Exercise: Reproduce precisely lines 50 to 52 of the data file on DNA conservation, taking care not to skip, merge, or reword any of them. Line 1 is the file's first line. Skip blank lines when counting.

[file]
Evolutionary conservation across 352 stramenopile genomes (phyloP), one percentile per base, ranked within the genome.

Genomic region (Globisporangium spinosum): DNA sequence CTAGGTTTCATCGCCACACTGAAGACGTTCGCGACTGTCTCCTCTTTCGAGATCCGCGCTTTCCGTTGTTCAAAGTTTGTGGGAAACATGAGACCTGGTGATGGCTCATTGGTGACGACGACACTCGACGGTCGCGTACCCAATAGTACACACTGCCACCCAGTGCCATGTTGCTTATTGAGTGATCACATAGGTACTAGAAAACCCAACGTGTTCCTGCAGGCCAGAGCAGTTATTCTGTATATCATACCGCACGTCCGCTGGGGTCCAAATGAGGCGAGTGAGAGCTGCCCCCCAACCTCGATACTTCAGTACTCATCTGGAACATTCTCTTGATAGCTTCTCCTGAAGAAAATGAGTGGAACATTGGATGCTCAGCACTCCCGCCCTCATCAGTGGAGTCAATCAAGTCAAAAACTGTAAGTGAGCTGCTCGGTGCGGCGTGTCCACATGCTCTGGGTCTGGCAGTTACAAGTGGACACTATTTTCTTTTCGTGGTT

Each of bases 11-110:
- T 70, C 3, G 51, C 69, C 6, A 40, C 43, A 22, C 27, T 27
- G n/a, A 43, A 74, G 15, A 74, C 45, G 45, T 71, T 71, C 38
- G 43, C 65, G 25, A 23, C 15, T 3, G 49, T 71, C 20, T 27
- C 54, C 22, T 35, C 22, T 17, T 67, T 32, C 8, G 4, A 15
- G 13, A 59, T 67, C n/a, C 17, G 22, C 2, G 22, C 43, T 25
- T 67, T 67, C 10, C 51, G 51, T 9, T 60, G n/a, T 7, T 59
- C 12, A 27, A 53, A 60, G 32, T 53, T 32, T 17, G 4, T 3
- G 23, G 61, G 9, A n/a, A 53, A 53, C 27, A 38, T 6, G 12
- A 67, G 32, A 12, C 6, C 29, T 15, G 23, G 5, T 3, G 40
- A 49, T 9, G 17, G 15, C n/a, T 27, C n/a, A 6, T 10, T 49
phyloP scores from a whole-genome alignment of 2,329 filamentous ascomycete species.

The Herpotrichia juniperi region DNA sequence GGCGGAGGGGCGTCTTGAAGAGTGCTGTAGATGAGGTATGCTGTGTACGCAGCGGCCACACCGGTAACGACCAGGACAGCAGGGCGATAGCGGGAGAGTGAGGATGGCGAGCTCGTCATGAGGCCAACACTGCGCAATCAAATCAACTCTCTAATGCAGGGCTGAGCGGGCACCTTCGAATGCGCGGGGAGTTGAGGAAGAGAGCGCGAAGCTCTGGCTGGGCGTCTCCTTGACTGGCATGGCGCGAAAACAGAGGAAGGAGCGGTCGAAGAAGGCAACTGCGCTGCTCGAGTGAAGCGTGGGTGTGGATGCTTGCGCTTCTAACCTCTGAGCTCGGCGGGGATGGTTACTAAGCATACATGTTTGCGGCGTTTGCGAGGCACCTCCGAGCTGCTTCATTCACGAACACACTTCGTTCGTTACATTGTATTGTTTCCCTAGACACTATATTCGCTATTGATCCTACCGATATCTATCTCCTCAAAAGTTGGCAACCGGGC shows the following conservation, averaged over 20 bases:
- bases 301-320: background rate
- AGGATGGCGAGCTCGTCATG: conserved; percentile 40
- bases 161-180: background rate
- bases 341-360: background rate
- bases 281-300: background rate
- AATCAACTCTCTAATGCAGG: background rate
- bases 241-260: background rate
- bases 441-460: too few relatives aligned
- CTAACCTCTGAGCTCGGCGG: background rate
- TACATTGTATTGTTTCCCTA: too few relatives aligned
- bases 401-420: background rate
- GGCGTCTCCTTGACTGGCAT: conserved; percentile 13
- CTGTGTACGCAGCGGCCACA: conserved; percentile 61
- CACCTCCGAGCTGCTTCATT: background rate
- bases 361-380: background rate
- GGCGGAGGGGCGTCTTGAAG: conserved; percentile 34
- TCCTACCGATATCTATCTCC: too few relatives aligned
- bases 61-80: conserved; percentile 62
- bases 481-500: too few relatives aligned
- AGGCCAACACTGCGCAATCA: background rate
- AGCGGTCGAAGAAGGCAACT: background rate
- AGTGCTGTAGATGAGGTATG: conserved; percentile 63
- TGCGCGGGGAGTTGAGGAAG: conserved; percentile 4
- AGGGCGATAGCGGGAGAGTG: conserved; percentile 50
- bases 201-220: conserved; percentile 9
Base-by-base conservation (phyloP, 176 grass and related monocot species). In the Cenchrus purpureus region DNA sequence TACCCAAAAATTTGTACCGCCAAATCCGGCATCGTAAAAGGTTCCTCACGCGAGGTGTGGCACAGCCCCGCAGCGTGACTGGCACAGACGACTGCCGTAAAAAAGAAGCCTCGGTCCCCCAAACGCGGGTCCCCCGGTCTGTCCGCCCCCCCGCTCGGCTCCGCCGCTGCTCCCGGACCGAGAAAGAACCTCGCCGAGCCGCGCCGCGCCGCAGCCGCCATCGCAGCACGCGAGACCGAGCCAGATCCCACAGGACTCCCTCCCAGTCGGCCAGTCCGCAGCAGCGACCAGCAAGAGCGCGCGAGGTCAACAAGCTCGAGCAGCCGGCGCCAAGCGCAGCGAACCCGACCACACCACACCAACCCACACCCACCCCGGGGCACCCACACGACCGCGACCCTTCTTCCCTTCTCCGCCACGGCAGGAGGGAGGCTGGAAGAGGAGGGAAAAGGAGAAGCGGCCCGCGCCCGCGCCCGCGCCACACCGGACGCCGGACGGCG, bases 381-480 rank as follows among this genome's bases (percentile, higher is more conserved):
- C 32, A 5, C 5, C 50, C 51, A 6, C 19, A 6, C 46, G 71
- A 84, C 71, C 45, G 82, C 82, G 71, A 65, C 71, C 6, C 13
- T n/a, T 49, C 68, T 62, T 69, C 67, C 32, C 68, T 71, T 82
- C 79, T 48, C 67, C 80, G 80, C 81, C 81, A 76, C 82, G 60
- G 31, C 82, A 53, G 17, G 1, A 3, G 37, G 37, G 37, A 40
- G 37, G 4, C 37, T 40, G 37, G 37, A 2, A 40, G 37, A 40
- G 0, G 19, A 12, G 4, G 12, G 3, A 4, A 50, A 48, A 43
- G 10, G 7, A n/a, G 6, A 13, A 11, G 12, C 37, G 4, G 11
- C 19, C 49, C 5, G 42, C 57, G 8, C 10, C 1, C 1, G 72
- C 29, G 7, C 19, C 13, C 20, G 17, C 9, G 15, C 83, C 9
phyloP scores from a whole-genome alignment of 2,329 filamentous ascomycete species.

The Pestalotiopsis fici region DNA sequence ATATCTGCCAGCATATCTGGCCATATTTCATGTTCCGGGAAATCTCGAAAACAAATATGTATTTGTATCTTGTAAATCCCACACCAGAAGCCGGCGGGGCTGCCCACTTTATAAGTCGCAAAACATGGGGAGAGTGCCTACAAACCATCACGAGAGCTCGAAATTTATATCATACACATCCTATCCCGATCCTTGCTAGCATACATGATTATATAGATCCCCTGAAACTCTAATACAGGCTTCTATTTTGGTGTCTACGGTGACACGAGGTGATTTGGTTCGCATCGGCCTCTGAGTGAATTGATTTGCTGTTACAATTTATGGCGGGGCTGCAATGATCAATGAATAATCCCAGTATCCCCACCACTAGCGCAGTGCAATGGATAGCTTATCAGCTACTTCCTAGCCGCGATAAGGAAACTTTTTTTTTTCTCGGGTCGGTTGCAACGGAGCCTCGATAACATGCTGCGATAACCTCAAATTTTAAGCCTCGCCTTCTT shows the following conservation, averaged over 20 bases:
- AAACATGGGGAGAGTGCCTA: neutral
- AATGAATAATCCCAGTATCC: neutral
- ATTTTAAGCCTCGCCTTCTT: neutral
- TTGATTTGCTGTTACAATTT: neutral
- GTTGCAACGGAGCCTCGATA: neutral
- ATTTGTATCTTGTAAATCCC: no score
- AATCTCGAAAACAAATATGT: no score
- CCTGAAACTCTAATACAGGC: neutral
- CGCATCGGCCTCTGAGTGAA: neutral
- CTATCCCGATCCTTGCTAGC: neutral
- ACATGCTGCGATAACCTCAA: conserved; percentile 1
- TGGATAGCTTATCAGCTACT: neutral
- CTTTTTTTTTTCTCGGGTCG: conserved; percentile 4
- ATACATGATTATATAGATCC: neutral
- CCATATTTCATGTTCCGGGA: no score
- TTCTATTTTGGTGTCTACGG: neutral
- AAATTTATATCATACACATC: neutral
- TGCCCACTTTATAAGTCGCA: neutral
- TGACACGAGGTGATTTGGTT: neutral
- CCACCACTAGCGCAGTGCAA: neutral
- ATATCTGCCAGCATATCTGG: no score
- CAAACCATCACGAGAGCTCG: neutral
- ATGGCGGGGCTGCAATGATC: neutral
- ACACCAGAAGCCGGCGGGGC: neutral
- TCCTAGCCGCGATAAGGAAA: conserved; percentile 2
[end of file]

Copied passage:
- C 19, C 49, C 5, G 42, C 57, G 8, C 10, C 1, C 1, G 72
- C 29, G 7, C 19, C 13, C 20, G 17, C 9, G 15, C 83, C 9
phyloP scores from a whole-genome alignment of 2,329 filamentous ascomycete species.